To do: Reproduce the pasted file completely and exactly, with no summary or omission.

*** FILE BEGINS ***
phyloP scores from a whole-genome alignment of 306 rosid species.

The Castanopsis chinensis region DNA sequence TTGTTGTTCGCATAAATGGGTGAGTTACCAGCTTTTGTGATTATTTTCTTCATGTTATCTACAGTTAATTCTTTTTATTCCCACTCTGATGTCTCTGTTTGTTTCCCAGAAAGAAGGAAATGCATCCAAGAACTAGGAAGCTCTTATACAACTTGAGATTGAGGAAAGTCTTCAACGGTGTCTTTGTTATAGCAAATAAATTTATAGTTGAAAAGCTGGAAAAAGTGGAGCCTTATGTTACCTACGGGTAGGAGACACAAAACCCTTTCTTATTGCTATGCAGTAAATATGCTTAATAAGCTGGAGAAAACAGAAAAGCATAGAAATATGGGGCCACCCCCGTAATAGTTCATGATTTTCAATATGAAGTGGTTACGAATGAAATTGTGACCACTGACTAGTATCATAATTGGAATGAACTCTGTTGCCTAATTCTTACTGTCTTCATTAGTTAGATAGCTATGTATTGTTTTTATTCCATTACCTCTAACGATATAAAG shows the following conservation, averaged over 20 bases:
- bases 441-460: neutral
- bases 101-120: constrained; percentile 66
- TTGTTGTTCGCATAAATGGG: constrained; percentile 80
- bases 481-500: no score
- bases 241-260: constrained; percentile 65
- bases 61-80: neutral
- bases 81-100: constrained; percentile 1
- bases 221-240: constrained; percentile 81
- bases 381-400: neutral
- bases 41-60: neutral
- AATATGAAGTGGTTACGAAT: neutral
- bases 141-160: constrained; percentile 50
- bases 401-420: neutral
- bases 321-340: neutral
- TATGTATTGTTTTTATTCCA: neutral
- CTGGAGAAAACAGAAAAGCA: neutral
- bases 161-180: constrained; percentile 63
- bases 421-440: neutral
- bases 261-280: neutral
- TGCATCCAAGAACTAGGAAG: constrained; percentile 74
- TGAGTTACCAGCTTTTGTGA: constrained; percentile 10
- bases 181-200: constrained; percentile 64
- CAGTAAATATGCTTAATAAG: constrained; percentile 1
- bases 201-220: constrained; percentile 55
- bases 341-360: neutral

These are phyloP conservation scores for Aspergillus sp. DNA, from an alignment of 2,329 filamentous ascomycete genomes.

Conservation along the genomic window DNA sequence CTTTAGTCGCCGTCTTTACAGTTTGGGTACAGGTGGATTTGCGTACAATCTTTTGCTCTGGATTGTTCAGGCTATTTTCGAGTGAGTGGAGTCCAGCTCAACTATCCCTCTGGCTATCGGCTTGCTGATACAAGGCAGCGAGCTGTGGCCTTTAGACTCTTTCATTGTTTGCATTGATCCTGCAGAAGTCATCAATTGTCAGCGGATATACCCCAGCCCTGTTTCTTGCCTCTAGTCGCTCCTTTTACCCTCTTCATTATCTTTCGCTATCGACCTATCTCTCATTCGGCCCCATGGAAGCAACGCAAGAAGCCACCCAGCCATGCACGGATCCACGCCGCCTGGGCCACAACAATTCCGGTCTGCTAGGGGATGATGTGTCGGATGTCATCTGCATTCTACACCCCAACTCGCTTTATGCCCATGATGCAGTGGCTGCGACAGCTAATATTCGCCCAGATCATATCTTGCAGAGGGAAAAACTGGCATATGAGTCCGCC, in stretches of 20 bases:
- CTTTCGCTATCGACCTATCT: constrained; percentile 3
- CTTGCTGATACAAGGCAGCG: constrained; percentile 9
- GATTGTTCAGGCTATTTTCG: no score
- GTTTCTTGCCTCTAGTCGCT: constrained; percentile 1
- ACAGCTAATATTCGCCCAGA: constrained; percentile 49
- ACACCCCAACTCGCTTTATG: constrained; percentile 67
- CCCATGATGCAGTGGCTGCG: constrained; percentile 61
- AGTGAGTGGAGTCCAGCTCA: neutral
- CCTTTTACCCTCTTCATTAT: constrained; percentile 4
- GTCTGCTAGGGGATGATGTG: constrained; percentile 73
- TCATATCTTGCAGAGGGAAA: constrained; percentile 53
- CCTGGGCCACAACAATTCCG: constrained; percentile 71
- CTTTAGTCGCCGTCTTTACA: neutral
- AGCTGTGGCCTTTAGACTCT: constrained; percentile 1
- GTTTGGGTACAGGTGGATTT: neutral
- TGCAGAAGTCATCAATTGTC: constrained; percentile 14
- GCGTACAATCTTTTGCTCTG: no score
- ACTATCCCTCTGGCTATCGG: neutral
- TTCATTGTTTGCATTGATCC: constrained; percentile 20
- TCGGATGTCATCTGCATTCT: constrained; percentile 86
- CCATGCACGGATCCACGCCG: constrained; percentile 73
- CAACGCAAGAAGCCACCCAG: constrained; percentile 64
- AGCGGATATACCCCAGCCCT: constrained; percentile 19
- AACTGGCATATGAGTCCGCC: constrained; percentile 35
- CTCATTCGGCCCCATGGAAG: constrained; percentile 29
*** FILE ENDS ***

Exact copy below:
phyloP scores from a whole-genome alignment of 306 rosid species.

The Castanopsis chinensis region DNA sequence TTGTTGTTCGCATAAATGGGTGAGTTACCAGCTTTTGTGATTATTTTCTTCATGTTATCTACAGTTAATTCTTTTTATTCCCACTCTGATGTCTCTGTTTGTTTCCCAGAAAGAAGGAAATGCATCCAAGAACTAGGAAGCTCTTATACAACTTGAGATTGAGGAAAGTCTTCAACGGTGTCTTTGTTATAGCAAATAAATTTATAGTTGAAAAGCTGGAAAAAGTGGAGCCTTATGTTACCTACGGGTAGGAGACACAAAACCCTTTCTTATTGCTATGCAGTAAATATGCTTAATAAGCTGGAGAAAACAGAAAAGCATAGAAATATGGGGCCACCCCCGTAATAGTTCATGATTTTCAATATGAAGTGGTTACGAATGAAATTGTGACCACTGACTAGTATCATAATTGGAATGAACTCTGTTGCCTAATTCTTACTGTCTTCATTAGTTAGATAGCTATGTATTGTTTTTATTCCATTACCTCTAACGATATAAAG shows the following conservation, averaged over 20 bases:
- bases 441-460: neutral
- bases 101-120: constrained; percentile 66
- TTGTTGTTCGCATAAATGGG: constrained; percentile 80
- bases 481-500: no score
- bases 241-260: constrained; percentile 65
- bases 61-80: neutral
- bases 81-100: constrained; percentile 1
- bases 221-240: constrained; percentile 81
- bases 381-400: neutral
- bases 41-60: neutral
- AATATGAAGTGGTTACGAAT: neutral
- bases 141-160: constrained; percentile 50
- bases 401-420: neutral
- bases 321-340: neutral
- TATGTATTGTTTTTATTCCA: neutral
- CTGGAGAAAACAGAAAAGCA: neutral
- bases 161-180: constrained; percentile 63
- bases 421-440: neutral
- bases 261-280: neutral
- TGCATCCAAGAACTAGGAAG: constrained; percentile 74
- TGAGTTACCAGCTTTTGTGA: constrained; percentile 10
- bases 181-200: constrained; percentile 64
- CAGTAAATATGCTTAATAAG: constrained; percentile 1
- bases 201-220: constrained; percentile 55
- bases 341-360: neutral

These are phyloP conservation scores for Aspergillus sp. DNA, from an alignment of 2,329 filamentous ascomycete genomes.

Conservation along the genomic window DNA sequence CTTTAGTCGCCGTCTTTACAGTTTGGGTACAGGTGGATTTGCGTACAATCTTTTGCTCTGGATTGTTCAGGCTATTTTCGAGTGAGTGGAGTCCAGCTCAACTATCCCTCTGGCTATCGGCTTGCTGATACAAGGCAGCGAGCTGTGGCCTTTAGACTCTTTCATTGTTTGCATTGATCCTGCAGAAGTCATCAATTGTCAGCGGATATACCCCAGCCCTGTTTCTTGCCTCTAGTCGCTCCTTTTACCCTCTTCATTATCTTTCGCTATCGACCTATCTCTCATTCGGCCCCATGGAAGCAACGCAAGAAGCCACCCAGCCATGCACGGATCCACGCCGCCTGGGCCACAACAATTCCGGTCTGCTAGGGGATGATGTGTCGGATGTCATCTGCATTCTACACCCCAACTCGCTTTATGCCCATGATGCAGTGGCTGCGACAGCTAATATTCGCCCAGATCATATCTTGCAGAGGGAAAAACTGGCATATGAGTCCGCC, in stretches of 20 bases:
- CTTTCGCTATCGACCTATCT: constrained; percentile 3
- CTTGCTGATACAAGGCAGCG: constrained; percentile 9
- GATTGTTCAGGCTATTTTCG: no score
- GTTTCTTGCCTCTAGTCGCT: constrained; percentile 1
- ACAGCTAATATTCGCCCAGA: constrained; percentile 49
- ACACCCCAACTCGCTTTATG: constrained; percentile 67
- CCCATGATGCAGTGGCTGCG: constrained; percentile 61
- AGTGAGTGGAGTCCAGCTCA: neutral
- CCTTTTACCCTCTTCATTAT: constrained; percentile 4
- GTCTGCTAGGGGATGATGTG: constrained; percentile 73
- TCATATCTTGCAGAGGGAAA: constrained; percentile 53
- CCTGGGCCACAACAATTCCG: constrained; percentile 71
- CTTTAGTCGCCGTCTTTACA: neutral
- AGCTGTGGCCTTTAGACTCT: constrained; percentile 1
- GTTTGGGTACAGGTGGATTT: neutral
- TGCAGAAGTCATCAATTGTC: constrained; percentile 14
- GCGTACAATCTTTTGCTCTG: no score
- ACTATCCCTCTGGCTATCGG: neutral
- TTCATTGTTTGCATTGATCC: constrained; percentile 20
- TCGGATGTCATCTGCATTCT: constrained; percentile 86
- CCATGCACGGATCCACGCCG: constrained; percentile 73
- CAACGCAAGAAGCCACCCAG: constrained; percentile 64
- AGCGGATATACCCCAGCCCT: constrained; percentile 19
- AACTGGCATATGAGTCCGCC: constrained; percentile 35
- CTCATTCGGCCCCATGGAAG: constrained; percentile 29